HUGO HENS is professor at the University of Louvain (K.U. Leuven), Belgium. After four years of activity as a structural engineer and site supervisor, he returned to the university to receive a PhD in Building Physics. He taught Building Physics from 1975 to 2003 and Performance Based Building Design from 1970 to 2005 and still teaches Building Services. Hens is the author of several text books in Dutch on Building Physics, Performance Based Building Design and Building Services. He has authored and coauthored over 150 articles and conference papers, written hundreds of reports on building damage cases and their solution, introduced upgraded, research-based concepts for highly insulated roof and wall construction and directed several programs on building-energy related topics.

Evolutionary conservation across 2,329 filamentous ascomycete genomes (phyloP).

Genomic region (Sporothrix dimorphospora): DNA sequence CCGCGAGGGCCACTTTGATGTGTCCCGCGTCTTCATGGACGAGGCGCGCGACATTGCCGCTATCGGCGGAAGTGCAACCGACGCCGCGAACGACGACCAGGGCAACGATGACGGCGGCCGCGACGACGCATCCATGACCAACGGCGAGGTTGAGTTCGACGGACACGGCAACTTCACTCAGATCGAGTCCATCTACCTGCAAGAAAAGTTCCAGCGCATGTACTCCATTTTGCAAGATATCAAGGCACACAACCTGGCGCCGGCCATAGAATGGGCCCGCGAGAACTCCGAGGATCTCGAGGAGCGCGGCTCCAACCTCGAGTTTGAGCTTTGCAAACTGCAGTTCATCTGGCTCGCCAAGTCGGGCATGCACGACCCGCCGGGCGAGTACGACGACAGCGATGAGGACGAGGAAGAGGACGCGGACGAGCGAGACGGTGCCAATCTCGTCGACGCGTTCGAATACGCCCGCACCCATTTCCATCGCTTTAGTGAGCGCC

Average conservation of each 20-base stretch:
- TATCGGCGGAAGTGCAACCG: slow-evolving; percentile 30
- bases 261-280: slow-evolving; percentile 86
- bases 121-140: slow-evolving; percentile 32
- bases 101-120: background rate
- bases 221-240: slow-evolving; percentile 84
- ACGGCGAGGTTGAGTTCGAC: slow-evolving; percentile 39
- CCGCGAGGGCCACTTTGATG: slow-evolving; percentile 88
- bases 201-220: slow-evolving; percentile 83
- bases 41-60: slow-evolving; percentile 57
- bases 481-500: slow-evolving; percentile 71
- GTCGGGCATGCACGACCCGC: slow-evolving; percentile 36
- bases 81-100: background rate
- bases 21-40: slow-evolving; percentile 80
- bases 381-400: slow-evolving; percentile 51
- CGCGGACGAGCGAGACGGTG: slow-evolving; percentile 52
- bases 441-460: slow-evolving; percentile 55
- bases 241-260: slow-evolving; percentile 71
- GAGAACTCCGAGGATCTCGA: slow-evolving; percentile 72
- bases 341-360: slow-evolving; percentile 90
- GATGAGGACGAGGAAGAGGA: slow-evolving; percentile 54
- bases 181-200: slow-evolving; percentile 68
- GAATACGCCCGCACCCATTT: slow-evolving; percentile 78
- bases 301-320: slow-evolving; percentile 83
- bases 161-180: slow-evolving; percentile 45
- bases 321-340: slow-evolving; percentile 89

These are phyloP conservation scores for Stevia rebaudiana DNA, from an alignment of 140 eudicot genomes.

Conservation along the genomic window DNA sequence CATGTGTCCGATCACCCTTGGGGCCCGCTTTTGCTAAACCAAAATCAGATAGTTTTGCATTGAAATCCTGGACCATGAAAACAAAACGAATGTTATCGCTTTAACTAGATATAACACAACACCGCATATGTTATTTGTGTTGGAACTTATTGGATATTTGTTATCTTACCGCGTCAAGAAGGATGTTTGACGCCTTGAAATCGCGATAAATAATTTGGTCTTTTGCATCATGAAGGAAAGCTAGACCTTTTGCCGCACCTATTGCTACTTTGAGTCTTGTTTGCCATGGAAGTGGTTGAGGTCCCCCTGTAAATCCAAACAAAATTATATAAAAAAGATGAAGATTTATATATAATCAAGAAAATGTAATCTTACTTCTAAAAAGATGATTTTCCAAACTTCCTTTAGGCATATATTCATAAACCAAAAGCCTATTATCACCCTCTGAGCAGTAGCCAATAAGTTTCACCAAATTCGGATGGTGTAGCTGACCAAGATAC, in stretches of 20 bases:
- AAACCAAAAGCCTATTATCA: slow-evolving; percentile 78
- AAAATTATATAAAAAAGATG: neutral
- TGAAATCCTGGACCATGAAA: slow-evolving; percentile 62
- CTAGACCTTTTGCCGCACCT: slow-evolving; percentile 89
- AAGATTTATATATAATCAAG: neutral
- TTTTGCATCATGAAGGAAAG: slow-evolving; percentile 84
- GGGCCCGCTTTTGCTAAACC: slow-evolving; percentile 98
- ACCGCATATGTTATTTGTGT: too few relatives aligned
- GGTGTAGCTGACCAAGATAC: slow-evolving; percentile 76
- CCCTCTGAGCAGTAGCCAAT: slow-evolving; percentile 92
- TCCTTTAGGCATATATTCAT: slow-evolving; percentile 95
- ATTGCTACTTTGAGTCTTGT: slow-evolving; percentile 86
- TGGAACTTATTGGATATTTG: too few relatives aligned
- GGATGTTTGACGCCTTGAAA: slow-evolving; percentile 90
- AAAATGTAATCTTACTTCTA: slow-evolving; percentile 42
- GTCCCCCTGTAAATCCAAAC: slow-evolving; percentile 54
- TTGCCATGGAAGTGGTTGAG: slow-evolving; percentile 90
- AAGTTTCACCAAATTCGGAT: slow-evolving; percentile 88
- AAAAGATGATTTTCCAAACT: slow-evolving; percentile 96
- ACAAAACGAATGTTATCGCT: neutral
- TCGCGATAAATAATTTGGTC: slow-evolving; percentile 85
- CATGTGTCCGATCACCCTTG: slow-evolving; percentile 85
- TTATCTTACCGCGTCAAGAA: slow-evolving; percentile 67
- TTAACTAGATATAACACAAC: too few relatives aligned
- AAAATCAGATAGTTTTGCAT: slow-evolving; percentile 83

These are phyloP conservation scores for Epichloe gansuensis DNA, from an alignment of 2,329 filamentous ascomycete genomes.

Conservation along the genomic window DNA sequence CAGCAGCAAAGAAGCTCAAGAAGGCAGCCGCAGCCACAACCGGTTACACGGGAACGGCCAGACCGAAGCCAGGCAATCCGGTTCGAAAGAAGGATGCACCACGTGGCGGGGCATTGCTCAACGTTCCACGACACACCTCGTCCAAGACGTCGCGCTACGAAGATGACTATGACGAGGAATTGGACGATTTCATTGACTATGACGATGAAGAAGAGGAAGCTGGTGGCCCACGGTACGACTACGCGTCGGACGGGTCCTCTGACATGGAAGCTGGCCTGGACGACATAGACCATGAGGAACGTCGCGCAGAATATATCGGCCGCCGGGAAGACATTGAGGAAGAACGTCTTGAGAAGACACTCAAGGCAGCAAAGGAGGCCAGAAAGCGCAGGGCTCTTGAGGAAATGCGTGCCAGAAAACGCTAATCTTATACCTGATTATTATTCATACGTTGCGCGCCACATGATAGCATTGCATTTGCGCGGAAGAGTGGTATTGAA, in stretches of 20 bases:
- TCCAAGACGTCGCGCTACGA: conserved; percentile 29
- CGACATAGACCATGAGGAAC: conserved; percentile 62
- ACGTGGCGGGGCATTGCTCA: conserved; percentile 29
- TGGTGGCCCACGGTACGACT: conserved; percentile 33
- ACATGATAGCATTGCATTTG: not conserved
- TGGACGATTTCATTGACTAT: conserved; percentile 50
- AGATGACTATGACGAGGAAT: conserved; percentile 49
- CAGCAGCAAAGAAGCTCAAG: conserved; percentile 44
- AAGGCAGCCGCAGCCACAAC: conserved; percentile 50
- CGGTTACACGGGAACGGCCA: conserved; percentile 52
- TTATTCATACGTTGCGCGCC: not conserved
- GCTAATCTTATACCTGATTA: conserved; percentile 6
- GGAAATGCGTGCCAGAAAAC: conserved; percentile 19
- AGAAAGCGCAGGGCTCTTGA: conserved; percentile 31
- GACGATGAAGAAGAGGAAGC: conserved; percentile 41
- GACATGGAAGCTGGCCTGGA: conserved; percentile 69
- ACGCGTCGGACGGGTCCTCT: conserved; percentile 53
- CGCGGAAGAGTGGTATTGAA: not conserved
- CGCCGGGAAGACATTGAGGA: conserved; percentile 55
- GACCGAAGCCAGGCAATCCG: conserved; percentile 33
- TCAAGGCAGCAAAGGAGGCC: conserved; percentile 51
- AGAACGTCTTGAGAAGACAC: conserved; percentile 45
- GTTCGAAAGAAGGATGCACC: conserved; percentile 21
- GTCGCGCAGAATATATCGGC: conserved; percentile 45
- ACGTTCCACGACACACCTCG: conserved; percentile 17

Bad experiences with construction quality, the energy crises of 1973 and 1979, complaints about ‘sick buildings,’ thermal, acoustical, visual and olfactory discomfort, the move towards more sustainability, have all accelerated the development of a field, which until 35 years ago was hardly more than an academic exercise: Building Physics. Through the application of existing physical knowledge and the combination with information coming from other disciplines, the field helps to understand the physical performance of building parts, buildings and the built environment, and translates it into correct design and construction. Theoretical building physics focuses on heat and mass transfer, sound and light. This volume considers air and moisture as mass flows and heat.